Dressing the Family for Perfect Portraits | KJ Bradley Photography

Whether your family gets an updated portrait every season or once every few years, you want to look your best.  A big part of creating a portrait that looks great on your walls is coordinating your clothing.  As your photographer, I would love to consult with you about your choices.  Feel free to send me pictures of your outfits or ask for advice.  Here are some simple guidelines for amazing family portraits every time!

Rule 1:  You don’t have to match exactly.  That’s right, everyone doesn’t need the same color shirt.  Mix it up to add depth and interest to your picture.  If you are less daring, just mix tones of the same color.  The example below shows how a family of four can mix deeper shades of teal with lighter shades.  This mixup adds more interest than the same family wearing 4 matching shirts.


No need to match. Pick different tones of the same color for depth and interest.

In the next example the family uses two colors, blue and yellow for variety.


Choose two colors and mix them up.

Rule #2:  Dress the family is a single person.  Consider the same rules you use yourself when putting together an outfit.  I tell my pre-teen boys “no more than 3 colors per outfit” and “don’t mix patterns.”  This helps them to not put a red/blue/yellow pair of plaid pants with a pink/green striped shirt.  Yes, they would do that.  Follow similar guidelines when dressing your family.  You usually limit the colors you wear at the same time, but you might have accent scarves with many colors.  When you wear your colorful, patterned scarves you pair them with simple, solid blouses and sweaters. The same rule applies to family portraits.  If your two year old is wearing a complex Matilda Jane outfit with lots of colors, dress the rest of the crew in solids with colors from the toddler’s outfit.


Use the colors in complicated prints to coordinate solids in other outfits

Rule #3:  Cover Up.  Unless you are buff and you want to highlight your fab muscle tone, it is usually best to cover as much as possible.  Three quarter length or long sleeve shirts and long pants or capri pants are usually a safe bet.  Remember, you may be sitting and posing with children in your lap so consider how your clothing moves when you do.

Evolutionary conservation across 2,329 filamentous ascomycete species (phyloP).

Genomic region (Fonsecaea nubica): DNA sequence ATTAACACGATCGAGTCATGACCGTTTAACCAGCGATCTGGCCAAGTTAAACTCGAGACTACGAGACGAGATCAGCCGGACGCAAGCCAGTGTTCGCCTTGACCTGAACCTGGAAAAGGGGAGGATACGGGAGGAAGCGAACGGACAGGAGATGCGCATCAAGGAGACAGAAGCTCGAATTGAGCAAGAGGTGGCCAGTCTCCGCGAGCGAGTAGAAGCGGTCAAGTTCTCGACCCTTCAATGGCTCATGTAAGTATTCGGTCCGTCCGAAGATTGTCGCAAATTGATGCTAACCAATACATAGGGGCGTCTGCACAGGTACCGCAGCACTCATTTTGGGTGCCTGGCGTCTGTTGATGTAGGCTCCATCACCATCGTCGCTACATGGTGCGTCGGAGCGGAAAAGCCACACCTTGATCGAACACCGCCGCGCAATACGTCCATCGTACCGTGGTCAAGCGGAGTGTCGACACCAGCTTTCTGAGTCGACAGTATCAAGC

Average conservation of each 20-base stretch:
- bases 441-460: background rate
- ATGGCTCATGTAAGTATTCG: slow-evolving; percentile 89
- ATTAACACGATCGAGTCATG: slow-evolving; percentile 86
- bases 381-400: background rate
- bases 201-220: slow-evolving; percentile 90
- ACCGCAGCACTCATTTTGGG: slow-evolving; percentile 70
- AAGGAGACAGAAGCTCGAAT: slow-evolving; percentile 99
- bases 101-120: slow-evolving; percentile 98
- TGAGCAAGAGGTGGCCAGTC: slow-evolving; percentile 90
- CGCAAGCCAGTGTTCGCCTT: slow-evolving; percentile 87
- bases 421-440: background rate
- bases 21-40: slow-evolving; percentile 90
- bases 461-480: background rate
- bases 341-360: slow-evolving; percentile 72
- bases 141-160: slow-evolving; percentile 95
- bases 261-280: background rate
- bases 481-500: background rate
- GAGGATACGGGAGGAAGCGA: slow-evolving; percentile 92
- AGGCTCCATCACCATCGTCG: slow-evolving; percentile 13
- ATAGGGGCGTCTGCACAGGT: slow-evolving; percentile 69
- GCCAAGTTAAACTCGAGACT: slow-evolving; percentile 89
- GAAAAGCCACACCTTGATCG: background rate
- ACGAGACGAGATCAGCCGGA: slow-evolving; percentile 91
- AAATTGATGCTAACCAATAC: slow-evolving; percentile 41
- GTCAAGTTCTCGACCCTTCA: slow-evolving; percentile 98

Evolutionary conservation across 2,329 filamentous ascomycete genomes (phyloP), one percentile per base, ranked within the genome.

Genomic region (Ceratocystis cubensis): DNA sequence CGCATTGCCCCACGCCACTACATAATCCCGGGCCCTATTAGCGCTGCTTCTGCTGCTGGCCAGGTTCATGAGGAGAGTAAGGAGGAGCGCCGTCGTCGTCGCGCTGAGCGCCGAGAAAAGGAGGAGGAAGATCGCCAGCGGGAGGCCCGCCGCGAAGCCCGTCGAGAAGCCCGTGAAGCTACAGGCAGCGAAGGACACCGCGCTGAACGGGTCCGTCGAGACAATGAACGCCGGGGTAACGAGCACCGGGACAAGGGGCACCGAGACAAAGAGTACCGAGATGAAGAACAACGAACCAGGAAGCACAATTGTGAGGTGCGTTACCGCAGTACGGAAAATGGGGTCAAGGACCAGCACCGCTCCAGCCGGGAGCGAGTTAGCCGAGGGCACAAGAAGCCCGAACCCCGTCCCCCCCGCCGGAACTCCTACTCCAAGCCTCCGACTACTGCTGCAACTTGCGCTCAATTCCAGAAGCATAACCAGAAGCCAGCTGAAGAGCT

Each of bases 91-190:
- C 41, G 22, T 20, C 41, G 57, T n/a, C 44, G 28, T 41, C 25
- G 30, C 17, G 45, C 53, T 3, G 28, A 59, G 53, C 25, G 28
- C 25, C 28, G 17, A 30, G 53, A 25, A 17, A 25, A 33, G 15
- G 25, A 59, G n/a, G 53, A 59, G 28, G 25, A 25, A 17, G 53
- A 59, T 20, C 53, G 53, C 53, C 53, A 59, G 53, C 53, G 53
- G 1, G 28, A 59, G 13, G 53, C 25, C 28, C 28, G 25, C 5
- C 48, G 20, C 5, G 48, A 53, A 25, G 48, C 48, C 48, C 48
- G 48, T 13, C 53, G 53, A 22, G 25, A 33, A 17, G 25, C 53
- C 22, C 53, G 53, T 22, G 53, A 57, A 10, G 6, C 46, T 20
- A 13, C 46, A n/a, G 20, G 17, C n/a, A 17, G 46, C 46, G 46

Rule #4:  Black or white shirts may be popular but they aren’t always the best choice.  One of the most popular family outfits is that with everyone wearing black shirts or white shirts.  That is because they are easy to match and many people have these staples in their closets.  There is nothing wrong with that choice, but there could be better options.  Do you look good in stark white?  Probably not unless you have a good tan.  Black often leaves a visual void in a photograph.  If you do decide to go all black or all white, consider adding an accent color around the face.  This strategy works well to make children and ladies stand out and to break up the black or white.


Use accent pieces like scarves and necklaces for added pop

Rule #5:  It’s about you.  Above all else remember that your pictures should highlight YOU, not your clothes.  Avoid crazy patterns that bring attention to the outfit.  Stay away from neon.  Avoid neon.  Don’t dress in neon.   If any one or the whole family wears excessively bright colors, or patterns, that person’s clothes will be the visual focus of the picture.  If you mix very dark and very light colors, your eye will be drawn to the contrast in outfits rather than faces (example:  One person in white while everyone else is in green).    If you are trying to make young children or special family member stand out, this would be the time to dress them in a light color (not neon… do not wear neon), however for most cases it is best to avoid it.

Finally, the rule of rules is that they are made to be broken.  At the end of the day, you need to be comfortable and wear clothes that represent your style and personality.  Put everyone in bright colors or mix up small patterns a little.  My family has broken every rule, and I have photographed MANY families who broke the rules and pulled it off, so don’t cancel your session because you are at a loss for an outfit.

Show your personality. Breaking the rules can work if you are careful.

For more ideas, take a look at my “What to Wear for Family Portraits” Pinterest Board


You can also look at the “What to Wear” posts right here on the blog for more details and inspiration!




The source of outfit collages used in this post was Polyvore.  Photos of people are copyright KJ Bradley Photography.

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